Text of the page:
So Screwed Up

This round of blog posts centers on what we always screw up as writers. I’m supposed to pick one thing I consistently fumble. One thing.Chris Evans shirtless laughing

After a lot of whittling down, and deleting the draft of a post of other stuff I screw up (but not as much I screw this up), I have chosen the one thing I screw up the most: Not believing in my ability to put a story into written words or finish it.

I think I’ve written about five novel-length stories at this point. Two of which are published, two more will be at some point. Yet, without fail, I get to a point in every story when I’m convinced I won’t be able to do this whole writing thing. Usually it’s points, plural.

When I get past the meet cute and the first internal debates or conflict arise, I doubt my ability to convey legitimate reasons the hero and heroine shouldn’t be ‘happily ever after’ right then. When I get to the saggy middle, and page after page feels like, “he said, she said, blah, blah, blah,” I doubt my plot and its pace. When the shite hits the fan in the BBM, I doubt my skill of showing the emotion. Multiple times throughout each story, I’m fairly certain it’s a complete and total POS and I need give up writing and climb the corporate ladder instead.

writing is hard

But then, I reach the end. I reach the end of my very rough first draft and I have about 2/3rds of a story and a good map. I reach the end of my second draft, and I have a cohesive manuscript. I reach the end of my third draft and then the critiqued draft, and I feel pretty damn good about my story and myself.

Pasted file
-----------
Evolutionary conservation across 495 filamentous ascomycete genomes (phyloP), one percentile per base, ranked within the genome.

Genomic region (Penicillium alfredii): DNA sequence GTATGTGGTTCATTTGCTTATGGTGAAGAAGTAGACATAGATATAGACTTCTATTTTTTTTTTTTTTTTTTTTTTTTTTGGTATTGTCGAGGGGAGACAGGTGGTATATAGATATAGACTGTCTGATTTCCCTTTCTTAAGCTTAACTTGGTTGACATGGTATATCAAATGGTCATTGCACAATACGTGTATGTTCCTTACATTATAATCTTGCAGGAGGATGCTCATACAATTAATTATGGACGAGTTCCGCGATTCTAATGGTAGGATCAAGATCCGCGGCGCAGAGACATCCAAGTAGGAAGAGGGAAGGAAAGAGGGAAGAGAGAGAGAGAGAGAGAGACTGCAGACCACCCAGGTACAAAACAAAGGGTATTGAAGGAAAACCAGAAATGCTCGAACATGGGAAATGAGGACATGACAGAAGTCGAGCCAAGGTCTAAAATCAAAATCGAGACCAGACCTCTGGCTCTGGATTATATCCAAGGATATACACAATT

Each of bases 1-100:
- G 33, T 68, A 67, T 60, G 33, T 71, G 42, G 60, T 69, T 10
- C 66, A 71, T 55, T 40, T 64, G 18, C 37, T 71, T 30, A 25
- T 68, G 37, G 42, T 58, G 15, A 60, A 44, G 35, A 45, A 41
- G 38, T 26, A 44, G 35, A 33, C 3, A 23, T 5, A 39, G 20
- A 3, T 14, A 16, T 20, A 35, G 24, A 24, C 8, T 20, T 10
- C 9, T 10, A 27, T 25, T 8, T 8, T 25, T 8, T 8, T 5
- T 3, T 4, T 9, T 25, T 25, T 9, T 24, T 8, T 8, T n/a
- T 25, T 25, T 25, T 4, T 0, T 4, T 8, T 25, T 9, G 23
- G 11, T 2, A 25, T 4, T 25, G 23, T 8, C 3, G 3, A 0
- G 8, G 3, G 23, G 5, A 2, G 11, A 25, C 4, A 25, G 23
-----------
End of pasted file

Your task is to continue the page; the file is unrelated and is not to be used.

The takeaway here is, you CAN do it. It’s normal to doubt you’re ability to finish. I know authors who are writing book fifty-something and they still freak out somewhere around the mid-point of each book and swear they suck and will never be able to tell a story again. OH HAPPY DAY! Our neurosis is normal! But we have to power through the doubts and b.s. and keep writing. Even when it feels icky, even when your story jumped the tracks three chapters ago and you have no clue why the characters are discussing spoon bread, keep at it. Write or re-write, drop back and punt the plot, go for a walk and realize spoon bread is not that important. But whatever you do, DO NOT stop and NEVER give up. Quit worrying about screwing up and “tell the damn story.” (TM EMichels)

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